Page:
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Subsection 4.3.3 Case 2: General case

Now we show how to use the SVD to find \(\hat x \) that satisfies

\begin{equation*} \| b - A \hat x \|_2 = \min_x \| b - A x \|_2, \end{equation*}

where \(\rank(A) = r \text{,}\) with no assumptions about the relative size of \(m \) and \(n \text{.}\) In our discussion, we let \(A = U_L \Sigma_{TL} V_L^H \) equal its Reduced SVD and

\begin{equation*} A = \left( \begin{array}{c | c} U_L \amp U_R \end{array} \right) \left( \begin{array}{c | c} \Sigma_{TL} \amp 0 \\ \hline 0 \amp 0 \end{array} \right) \left( \begin{array}{c | c} V_L \amp V_R \end{array} \right)^H \end{equation*}

its SVD.

The first observation is, once more, that an \(\hat x\) that minimizes satisfies

\begin{equation*} A \hat x = \hat b, \end{equation*}

where \(\hat b = U_L U_L^H b \text{,}\) the orthogonal projection of \(b\) onto the column space of \(A \text{.}\) Notice our use of "an \(\hat x \)" since the solution won't be unique if \(r \lt m \) and hence the null space of \(A \) is not trivial. Substituting in the SVD this means that

\begin{equation*} \left( \begin{array}{c | c} U_L \amp U_R \end{array} \right) \left( \begin{array}{c | c} \Sigma_{TL} \amp 0 \\ \hline 0 \amp 0 \end{array} \right) \left( \begin{array}{c | c} V_L \amp V_R \end{array} \right)^H \hat x = U_L U_L^H b. \end{equation*}

Multiplying both sides by \(U_L^H \) yields

\begin{equation*} \left( \begin{array}{c | c} I \amp 0 \end{array} \right) \left( \begin{array}{c | c} \Sigma_{TL} \amp 0 \\ \hline 0 \amp 0 \end{array} \right) \left( \begin{array}{c | c} V_L \amp V_R \end{array} \right)^H \hat x = U_L^H b \end{equation*}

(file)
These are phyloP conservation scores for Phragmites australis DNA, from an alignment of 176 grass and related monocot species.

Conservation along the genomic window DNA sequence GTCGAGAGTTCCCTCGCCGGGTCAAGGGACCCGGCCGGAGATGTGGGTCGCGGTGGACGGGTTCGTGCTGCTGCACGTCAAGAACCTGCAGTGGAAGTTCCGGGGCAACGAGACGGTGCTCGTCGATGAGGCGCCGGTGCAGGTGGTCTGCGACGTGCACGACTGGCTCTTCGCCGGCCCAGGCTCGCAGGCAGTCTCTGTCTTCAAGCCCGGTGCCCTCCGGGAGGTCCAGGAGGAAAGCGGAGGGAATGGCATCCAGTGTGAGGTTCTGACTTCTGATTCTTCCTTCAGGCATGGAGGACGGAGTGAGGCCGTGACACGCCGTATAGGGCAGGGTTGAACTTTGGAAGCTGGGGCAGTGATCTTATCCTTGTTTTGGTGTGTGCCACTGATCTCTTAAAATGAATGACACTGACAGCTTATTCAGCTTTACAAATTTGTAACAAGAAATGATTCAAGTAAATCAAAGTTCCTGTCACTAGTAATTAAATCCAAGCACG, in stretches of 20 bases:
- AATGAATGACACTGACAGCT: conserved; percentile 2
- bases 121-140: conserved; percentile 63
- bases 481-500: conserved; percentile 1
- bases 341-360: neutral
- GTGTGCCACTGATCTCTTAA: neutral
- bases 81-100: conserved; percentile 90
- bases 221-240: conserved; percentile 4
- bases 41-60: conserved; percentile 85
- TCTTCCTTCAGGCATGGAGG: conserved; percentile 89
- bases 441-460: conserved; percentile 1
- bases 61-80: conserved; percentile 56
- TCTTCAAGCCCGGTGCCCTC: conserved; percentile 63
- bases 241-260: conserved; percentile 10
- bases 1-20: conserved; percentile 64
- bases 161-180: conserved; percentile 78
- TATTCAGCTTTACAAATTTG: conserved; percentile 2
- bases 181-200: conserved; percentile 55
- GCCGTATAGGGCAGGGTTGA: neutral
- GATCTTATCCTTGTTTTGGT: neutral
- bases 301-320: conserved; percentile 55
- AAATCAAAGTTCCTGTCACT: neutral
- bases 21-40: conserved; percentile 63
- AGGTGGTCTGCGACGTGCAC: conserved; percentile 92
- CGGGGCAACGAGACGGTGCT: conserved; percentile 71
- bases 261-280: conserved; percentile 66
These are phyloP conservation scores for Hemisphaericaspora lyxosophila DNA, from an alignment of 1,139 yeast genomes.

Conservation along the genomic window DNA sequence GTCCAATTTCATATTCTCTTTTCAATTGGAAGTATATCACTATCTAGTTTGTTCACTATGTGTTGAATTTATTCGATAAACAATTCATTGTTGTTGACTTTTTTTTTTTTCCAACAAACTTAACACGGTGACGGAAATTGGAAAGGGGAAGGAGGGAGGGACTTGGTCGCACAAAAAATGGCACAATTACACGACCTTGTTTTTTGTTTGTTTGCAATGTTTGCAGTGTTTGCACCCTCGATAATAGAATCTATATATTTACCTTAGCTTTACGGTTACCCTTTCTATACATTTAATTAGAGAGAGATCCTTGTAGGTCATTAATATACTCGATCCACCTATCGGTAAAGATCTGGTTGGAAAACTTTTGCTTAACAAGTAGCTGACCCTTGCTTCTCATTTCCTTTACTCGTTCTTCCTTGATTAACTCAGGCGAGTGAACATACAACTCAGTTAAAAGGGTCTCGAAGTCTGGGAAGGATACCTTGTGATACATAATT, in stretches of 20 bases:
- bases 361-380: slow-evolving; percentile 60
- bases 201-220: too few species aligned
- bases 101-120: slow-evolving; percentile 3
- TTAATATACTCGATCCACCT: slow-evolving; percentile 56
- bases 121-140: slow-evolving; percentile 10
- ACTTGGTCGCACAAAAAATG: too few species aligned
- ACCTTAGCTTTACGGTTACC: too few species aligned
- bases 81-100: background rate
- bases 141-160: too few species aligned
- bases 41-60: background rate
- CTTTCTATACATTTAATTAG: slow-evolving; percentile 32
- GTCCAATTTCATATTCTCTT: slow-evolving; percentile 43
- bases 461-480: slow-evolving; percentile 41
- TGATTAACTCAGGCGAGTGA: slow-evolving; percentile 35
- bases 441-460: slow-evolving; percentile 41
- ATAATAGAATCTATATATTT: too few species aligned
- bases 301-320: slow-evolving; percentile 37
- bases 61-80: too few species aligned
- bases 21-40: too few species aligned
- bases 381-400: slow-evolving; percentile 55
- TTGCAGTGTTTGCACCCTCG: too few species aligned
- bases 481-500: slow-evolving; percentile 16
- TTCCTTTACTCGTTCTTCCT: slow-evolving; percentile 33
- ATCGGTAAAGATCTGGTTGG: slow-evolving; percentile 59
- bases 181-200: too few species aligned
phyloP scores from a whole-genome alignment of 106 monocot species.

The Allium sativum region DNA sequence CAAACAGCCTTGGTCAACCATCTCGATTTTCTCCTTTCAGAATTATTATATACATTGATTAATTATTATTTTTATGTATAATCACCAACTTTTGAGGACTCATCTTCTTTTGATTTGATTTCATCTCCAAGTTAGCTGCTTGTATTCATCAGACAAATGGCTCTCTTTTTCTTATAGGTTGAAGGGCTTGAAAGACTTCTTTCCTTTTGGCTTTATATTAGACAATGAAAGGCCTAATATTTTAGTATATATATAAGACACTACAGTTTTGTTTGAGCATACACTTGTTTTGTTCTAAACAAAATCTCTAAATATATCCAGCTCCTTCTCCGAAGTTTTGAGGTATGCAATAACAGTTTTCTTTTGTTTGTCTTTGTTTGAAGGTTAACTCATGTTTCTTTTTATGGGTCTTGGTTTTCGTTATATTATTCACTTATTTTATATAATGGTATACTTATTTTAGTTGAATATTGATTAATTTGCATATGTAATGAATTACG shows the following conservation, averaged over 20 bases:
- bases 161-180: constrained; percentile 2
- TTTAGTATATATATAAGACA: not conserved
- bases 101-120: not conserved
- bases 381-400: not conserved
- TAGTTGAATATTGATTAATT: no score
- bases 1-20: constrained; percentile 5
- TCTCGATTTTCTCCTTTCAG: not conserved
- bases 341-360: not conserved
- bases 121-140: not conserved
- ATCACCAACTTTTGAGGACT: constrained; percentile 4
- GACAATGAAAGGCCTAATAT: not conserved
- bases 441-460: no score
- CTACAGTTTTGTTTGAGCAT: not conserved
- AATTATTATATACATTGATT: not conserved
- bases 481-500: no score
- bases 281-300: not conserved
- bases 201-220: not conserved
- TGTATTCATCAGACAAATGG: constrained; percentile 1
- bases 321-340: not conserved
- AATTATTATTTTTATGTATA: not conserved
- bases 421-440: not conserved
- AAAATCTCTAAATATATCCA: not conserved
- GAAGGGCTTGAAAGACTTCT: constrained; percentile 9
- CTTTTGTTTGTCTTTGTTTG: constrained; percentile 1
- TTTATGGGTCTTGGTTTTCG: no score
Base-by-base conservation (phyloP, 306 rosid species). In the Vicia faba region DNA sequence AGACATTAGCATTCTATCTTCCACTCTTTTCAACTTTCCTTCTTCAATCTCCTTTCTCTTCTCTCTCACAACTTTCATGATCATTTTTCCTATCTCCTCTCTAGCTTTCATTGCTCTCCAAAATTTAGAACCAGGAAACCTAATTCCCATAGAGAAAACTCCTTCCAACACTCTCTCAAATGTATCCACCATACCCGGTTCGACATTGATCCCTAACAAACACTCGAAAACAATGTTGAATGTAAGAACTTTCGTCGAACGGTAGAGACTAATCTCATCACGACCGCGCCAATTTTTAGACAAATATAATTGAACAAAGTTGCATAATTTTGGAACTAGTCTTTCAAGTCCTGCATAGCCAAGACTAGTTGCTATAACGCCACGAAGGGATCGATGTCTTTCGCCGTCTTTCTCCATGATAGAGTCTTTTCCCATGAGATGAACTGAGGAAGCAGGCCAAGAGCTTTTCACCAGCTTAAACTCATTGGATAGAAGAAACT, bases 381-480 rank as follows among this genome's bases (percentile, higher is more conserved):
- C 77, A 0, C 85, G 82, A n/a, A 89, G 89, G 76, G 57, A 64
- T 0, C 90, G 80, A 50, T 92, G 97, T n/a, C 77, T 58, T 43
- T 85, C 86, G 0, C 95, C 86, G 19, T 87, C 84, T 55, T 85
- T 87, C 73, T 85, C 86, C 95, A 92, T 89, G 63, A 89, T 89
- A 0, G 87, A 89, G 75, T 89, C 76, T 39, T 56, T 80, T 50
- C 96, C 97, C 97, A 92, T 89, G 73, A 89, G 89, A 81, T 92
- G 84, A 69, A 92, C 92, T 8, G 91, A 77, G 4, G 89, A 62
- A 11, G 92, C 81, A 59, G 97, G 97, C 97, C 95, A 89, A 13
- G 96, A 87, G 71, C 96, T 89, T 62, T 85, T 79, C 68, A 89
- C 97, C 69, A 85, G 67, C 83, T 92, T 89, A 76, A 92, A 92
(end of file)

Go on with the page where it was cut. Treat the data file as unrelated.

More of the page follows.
or, equivalently,

\begin{equation} \Sigma_{TL} V_L^H \hat x = U_L^H b. \label{chapter04-LLS-general-1}\tag{4.3.1} \end{equation}

Any solution to this can be written as the sum of a vector in the row space of \(A \) with a vector in the null space of \(A \text{:}\)

\begin{equation*} \hat x = V z = \left( \begin{array}{c | c } V_L \amp V_R \end{array} \right) \left( \begin{array}{c}{z_T}\\ \hline {z_B} \end{array}\right) = \begin{array}[t]{c} \underbrace{ V_L z_T} \\ x_r \end{array} + \begin{array}[t]{c} \underbrace{ V_R z_B} \\ x_n \end{array}. \end{equation*}

Substituting this into (4.3.1) we get

\begin{equation*} \Sigma_{TL} V_L^H ( V_L z_T + V_R z_B ) = U_L^H b , \end{equation*}

which leaves us with

\begin{equation*} \Sigma_{TL} z_T = U_L^H b . \end{equation*}

Thus, the solution in the row space is given by

\begin{equation*} x_r = V_L z_T = V_L \Sigma_{TL}^{-1} U_L^H b \end{equation*}

and the general solution is given by

\begin{equation*} \hat x = V_L \Sigma_{TL}^{-1} U_L^H b + V_R z_B, \end{equation*}

where \(z_B \) is any vector in \(\C^{n-r} \text{.}\) This reasoning is captured in Figure

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Figure Solving LLS via the SVD of \(A \text{.}\)

Reason that

\begin{equation*} \hat x = V_L \Sigma_{TL}^{-1} U_L^H b \end{equation*}

is the solution to the LLS problem with minimal length (2-norm). In other words, if \(x^\star \) satisfies

\begin{equation*} \| b - A x^\star \|_2 = \min_x \| b - A x \|_2 \end{equation*}

then \(\| \hat x \|_2 \leq \| x^\star \|_2 \text{.}\)


The important insight is that

\begin{equation*} x^\star = \begin{array}[t]{c} \underbrace{V_L \Sigma_{TL}^{-1} U_L^H b}\\ \hat x \end{array} + V_R z_B \end{equation*}

and that

\begin{equation*} V_L \Sigma_{TL}^{-1} U_L^H b \quad \mbox{and} \quad V_R z_B \end{equation*}

are orthogonal to each other (since \(V_L^H V_R = 0\)). If \(u^H v = 0 \) then \(\| u + v \|_2^2 = \| u \|_2^2 + \| v \|_2^2 \text{.}\) Hence

\begin{equation*} \| x^\star \|_2^2 = \| \hat x + V_R z_B \|_2^2 = \| \hat x \|_2^2 + \| V_R z_B \|_2^2 \geq \| \hat x \|_2^2 \end{equation*}

and hence \(\| \hat x \|_2 \leq \| x^\star \|_2 \text{.}\)